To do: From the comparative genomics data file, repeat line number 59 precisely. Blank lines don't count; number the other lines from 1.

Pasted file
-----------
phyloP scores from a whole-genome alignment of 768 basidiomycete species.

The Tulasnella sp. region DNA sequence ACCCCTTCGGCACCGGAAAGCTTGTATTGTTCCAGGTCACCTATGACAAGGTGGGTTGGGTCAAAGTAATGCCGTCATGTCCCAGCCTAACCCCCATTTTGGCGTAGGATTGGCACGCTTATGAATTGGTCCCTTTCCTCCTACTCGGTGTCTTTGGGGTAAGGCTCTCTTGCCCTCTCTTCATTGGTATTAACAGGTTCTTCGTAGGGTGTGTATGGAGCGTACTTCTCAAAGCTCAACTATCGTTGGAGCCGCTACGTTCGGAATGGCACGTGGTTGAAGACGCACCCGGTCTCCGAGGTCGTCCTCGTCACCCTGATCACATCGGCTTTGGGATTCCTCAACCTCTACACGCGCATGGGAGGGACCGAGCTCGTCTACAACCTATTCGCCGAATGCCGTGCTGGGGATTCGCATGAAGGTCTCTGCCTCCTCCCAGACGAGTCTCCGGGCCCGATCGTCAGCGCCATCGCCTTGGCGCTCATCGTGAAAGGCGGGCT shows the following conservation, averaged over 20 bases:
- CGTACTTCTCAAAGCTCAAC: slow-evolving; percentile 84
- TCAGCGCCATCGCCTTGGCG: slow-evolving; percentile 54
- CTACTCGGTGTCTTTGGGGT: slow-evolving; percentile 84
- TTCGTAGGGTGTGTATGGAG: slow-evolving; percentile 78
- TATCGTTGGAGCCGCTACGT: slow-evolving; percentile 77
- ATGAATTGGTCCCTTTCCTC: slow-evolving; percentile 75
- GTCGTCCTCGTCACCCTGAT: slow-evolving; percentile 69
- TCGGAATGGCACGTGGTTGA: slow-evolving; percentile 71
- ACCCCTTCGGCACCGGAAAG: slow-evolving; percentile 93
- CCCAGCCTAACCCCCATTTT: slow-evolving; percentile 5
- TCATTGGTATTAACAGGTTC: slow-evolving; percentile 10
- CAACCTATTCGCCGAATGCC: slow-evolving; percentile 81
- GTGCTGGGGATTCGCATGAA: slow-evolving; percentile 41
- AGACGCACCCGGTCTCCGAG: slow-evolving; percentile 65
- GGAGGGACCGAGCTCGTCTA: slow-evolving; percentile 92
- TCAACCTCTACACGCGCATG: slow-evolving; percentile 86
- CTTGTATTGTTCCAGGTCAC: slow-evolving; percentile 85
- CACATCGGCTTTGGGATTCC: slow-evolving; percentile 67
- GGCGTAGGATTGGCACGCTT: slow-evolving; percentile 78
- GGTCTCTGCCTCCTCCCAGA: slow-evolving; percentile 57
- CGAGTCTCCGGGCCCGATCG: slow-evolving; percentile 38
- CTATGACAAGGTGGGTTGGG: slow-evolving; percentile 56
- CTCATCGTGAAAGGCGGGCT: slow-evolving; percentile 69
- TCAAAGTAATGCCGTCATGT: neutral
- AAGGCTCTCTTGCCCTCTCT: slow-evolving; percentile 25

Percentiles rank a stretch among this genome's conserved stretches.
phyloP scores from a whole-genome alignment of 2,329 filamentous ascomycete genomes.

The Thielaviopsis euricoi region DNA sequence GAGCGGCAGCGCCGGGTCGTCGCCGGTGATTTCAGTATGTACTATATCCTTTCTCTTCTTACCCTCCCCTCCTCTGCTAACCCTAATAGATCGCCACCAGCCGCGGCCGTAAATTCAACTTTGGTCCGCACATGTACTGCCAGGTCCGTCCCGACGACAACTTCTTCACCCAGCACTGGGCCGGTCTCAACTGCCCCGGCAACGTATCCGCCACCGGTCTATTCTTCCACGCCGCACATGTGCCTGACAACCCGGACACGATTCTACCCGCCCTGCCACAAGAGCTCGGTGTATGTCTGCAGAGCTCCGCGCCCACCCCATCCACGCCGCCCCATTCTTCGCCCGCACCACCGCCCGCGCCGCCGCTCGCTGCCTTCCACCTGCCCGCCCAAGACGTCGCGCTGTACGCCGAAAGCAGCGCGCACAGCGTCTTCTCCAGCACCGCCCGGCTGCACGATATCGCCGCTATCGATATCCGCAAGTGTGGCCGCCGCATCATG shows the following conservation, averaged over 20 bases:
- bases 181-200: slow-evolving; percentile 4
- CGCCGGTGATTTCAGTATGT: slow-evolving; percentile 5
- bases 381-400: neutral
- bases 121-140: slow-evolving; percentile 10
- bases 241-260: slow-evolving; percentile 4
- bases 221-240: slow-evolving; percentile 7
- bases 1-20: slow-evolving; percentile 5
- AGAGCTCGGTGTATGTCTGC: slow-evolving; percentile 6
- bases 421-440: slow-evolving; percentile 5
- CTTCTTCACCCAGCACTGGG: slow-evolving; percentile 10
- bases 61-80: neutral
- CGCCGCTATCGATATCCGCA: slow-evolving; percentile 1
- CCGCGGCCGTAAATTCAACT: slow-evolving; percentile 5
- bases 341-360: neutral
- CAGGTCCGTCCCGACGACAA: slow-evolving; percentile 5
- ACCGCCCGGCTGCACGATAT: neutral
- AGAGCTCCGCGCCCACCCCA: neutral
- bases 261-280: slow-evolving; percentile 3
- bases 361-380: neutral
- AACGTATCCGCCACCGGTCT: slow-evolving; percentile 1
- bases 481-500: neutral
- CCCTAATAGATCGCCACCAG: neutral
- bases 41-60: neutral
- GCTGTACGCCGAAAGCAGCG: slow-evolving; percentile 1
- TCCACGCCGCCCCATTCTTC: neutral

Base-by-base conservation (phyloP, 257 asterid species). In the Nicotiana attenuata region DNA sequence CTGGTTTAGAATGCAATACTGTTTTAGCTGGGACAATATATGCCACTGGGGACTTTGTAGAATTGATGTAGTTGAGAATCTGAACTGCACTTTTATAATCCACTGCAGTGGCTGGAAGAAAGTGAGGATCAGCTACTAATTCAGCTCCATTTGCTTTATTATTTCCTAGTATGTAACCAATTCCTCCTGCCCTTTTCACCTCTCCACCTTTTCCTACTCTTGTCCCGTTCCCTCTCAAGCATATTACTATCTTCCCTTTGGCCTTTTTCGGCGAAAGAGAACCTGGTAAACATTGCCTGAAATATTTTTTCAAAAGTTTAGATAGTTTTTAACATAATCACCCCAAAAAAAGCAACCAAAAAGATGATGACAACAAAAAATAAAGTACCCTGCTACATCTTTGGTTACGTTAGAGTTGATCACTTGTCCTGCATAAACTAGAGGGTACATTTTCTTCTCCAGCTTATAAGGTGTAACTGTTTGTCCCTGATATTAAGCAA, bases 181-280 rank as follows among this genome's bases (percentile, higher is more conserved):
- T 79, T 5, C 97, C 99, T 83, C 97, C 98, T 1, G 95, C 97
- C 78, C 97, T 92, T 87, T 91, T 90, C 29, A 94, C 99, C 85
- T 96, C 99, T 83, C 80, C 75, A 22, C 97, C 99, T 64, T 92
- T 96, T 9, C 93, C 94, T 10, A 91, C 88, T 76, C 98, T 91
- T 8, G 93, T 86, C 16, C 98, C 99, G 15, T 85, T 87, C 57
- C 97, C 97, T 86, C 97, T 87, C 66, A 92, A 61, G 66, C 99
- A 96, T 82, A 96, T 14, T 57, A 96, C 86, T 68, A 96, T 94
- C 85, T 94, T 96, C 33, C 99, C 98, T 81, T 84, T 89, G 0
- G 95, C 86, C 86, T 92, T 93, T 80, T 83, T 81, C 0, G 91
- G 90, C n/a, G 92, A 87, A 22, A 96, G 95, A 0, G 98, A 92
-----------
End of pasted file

- T 96, C 99, T 83, C 80, C 75, A 22, C 97, C 99, T 64, T 92